Paradigm shift for CEOs as companies resume business

Thursday, June 18th, 2020 00:00 |
Traffic jam on city roads. Photo/File

Winstone Chiseremi and Moses Radoli

As the novel coronavirus blazes through the country, several business organisations have embarked on a paradigm shift not only to avoid catastrophe but also to remain afloat.

As businesses scramble to re-open in the Covid-19 economy, there is a notable shift in thinking with many CEOs taking cost reduction, job retention and improvement of cash flow as the new key drivers.

This is far from targeting improved revenue, improving market share and profitability which was the case before the pandemic dimmed global and local economies.

Also in the frame as businesses try to get used to the new normal are local restaurants which are scrambling to open dining areas.

Major restaurants in Nairobi’s Central Business District (CBD) rushed to open their doors this week for the first time since their closures in March after months of counting losses.

Meeting joints

Some with chain outlets, others popular eating and meeting joints in the city centre are now busy trying to re-establish themselves into business, albeit with fewer customers than before the unexpected closures due to Covid-19.

Nairobi’s traffic is getting thicker indicating a surge in the number of people operating from the capital city after the extension of curfew hours from 7pm to 9pm. 

This has been the case in most major town including Mombasa, Kisumu, Nakuru, Machakos and Eldoret where a number of businesses hope the annual budget presented last Thursday will give them a shot in the arm.

Speaking during a webnair hosted by consulting firm PWC on the budget 2020/21, Zach Munyi, head of public policy at East African Breweries Ltd (EABL) said though the policy statement tried to stimulate the economy with VAT refunds to improve cashflow and working capital, it remains to be seen whether it will spur economic growth.

As firms start to make a progressive debut amid ongoing health protocols, he urged the government to give some headroom on tax payment, saying “some rethinking on grace period to repay taxes could go a long way towards reviving the economy.” 

In Nairobi a number restaurants had by yesterday displayed banners announcing they were now open to customers.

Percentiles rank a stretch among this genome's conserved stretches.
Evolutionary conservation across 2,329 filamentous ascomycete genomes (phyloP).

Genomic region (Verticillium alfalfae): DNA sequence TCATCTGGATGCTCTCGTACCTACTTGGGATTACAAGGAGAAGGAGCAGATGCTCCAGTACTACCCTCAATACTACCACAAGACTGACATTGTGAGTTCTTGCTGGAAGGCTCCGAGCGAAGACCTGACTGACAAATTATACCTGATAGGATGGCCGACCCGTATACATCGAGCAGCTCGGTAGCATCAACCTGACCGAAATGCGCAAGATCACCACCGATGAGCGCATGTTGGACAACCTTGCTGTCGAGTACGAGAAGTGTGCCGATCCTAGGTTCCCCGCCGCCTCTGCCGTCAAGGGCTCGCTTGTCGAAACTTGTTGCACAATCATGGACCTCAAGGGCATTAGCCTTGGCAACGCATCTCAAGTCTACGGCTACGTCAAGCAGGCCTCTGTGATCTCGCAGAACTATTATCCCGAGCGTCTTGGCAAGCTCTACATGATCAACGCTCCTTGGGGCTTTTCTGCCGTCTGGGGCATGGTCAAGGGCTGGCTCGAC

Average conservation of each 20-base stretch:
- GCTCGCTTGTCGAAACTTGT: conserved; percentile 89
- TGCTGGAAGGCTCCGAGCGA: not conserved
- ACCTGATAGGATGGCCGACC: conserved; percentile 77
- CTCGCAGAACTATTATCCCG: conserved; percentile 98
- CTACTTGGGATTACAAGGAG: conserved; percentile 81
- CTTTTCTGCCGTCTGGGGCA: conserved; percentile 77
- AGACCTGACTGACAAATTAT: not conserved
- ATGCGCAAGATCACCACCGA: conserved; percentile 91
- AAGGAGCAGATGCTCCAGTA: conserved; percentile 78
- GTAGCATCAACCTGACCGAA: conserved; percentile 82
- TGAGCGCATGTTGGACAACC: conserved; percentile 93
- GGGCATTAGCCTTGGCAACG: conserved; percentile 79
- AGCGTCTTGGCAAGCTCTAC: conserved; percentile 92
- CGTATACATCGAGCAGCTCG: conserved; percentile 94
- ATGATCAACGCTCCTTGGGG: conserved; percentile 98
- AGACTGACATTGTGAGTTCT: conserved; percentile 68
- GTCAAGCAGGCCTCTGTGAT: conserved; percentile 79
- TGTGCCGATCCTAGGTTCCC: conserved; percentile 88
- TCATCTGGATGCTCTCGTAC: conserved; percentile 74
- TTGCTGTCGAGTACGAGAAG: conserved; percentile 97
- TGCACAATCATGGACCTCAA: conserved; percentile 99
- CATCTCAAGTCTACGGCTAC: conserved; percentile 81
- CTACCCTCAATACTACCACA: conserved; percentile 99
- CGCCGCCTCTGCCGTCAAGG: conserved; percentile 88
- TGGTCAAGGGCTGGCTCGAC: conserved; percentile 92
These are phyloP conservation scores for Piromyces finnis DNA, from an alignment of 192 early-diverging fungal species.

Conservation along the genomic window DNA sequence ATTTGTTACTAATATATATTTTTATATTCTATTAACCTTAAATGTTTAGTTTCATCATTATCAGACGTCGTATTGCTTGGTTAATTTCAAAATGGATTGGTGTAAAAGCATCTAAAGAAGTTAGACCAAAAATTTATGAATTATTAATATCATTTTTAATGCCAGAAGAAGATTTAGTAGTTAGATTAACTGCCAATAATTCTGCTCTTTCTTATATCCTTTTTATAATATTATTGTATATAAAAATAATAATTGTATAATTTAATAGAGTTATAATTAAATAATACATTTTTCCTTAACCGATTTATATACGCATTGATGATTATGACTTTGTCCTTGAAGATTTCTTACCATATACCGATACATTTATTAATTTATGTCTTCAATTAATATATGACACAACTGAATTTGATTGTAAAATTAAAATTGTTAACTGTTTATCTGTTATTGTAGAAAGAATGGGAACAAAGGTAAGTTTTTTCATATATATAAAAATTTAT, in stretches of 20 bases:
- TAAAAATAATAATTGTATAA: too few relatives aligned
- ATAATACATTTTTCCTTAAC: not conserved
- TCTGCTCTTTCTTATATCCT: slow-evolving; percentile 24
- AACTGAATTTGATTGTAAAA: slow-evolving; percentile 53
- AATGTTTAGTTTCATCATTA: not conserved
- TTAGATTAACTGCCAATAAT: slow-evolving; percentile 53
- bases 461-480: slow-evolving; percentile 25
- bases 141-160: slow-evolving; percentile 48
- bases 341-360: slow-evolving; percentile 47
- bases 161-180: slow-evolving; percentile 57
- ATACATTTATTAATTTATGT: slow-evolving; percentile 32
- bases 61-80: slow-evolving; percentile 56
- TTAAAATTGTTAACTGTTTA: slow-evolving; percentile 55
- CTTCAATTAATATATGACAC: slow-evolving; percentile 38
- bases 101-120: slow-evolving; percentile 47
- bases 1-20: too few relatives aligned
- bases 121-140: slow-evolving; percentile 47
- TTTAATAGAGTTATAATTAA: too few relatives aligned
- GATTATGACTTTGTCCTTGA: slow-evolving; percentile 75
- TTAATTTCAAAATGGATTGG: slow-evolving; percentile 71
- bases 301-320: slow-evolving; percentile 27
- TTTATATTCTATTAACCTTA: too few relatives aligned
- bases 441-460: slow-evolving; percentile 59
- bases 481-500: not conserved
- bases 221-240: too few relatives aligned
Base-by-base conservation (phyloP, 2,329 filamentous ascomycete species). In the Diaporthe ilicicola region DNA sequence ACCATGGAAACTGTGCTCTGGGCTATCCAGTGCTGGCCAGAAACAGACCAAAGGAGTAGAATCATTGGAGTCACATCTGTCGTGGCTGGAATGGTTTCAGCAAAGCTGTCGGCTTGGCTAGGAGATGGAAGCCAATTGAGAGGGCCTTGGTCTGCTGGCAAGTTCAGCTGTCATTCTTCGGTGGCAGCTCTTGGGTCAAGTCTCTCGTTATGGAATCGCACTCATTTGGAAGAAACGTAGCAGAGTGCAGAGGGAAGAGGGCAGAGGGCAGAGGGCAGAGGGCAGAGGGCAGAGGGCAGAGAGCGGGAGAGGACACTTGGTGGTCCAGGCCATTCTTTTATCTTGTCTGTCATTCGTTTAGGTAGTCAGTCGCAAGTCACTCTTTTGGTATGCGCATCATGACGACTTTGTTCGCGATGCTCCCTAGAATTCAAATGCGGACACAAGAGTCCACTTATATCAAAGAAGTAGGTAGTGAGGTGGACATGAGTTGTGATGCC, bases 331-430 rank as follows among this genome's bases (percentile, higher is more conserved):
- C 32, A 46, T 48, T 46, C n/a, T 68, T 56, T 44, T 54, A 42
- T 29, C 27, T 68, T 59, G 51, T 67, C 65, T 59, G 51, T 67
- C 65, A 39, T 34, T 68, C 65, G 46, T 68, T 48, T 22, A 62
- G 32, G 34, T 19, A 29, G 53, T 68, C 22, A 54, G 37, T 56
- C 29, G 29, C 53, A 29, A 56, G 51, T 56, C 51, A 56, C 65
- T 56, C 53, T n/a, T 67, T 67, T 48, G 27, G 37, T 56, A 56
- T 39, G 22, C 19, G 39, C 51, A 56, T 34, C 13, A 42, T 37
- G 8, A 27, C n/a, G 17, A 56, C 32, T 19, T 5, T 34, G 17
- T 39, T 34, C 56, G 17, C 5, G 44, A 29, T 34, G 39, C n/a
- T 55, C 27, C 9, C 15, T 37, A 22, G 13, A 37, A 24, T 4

Perhaps the most conspicuous among the lot is Kilimanjaro which has a number of branches on Kimathi street and at Jkuat building, formerly ICEA, off Kenyatta avenue.

Others are the world famous Java House that has many of its doors in the city centre open to the public while others remain closed like that on the ground floor of the former Mitchell Cotts and St Ellis building off City Hall way, opposite Supreme Court.

Also opened are Al Yusra, Beirut, Ranalo Foods, Trattoria, Thorn Tree at the Stanley hotel, the Panda Restaurant, Pool Deck, Galitos, Campia Ethiopian Restaurants, Dormans, Teryiki Japan and many others whose clientele is still low.

Even Garden Square, formerly home to former popular bands like Mangelepa and Super Mazembe in the 1970s also on City Hall Way has not been left out.

Speaking to Business Hub, restaurateurs said they were allowed to open after ensuring sitting arrangements and health requirements by the government were met.

A manager at one of the Kilimanjaro restaurants Charity Kimani said: “We had to meet a long list of requirements set by the government through the ministry of health”.

Some of the most critical requirement, she added, is that all staff undergo Covid-19 testing and proving negative.

He said though the business had started at a very slow pace, they hope it would pick with time as more and more lockdown measures are relaxed to allow more and more people out to do business in the city.

In the North Rift and Western regions, a dozen factories which had shut down for three months due to a biting shortage of maize have started to recall their workers.

With relief

 Hundreds of employees who were sent home indefinitely due to lack of maize at the factories sighed with relief after they were told to report back to duty and start work after the arrival of the first consignment of one million bags of low duty free white maize from Mexico and South Africa to cushion Kenyan from the shortage.

Speaking to the press in Eldoret town on Tuesday, the Grain Belt Millers Association chairman Kipng’etich Mutai, said the consignment which docked at Mombasa port last week has enabled them to start operations.

He said although the two million bags will not be able to bridge the local deficit, it would at least keep them in business as they wait for local harvest of maize.

More on National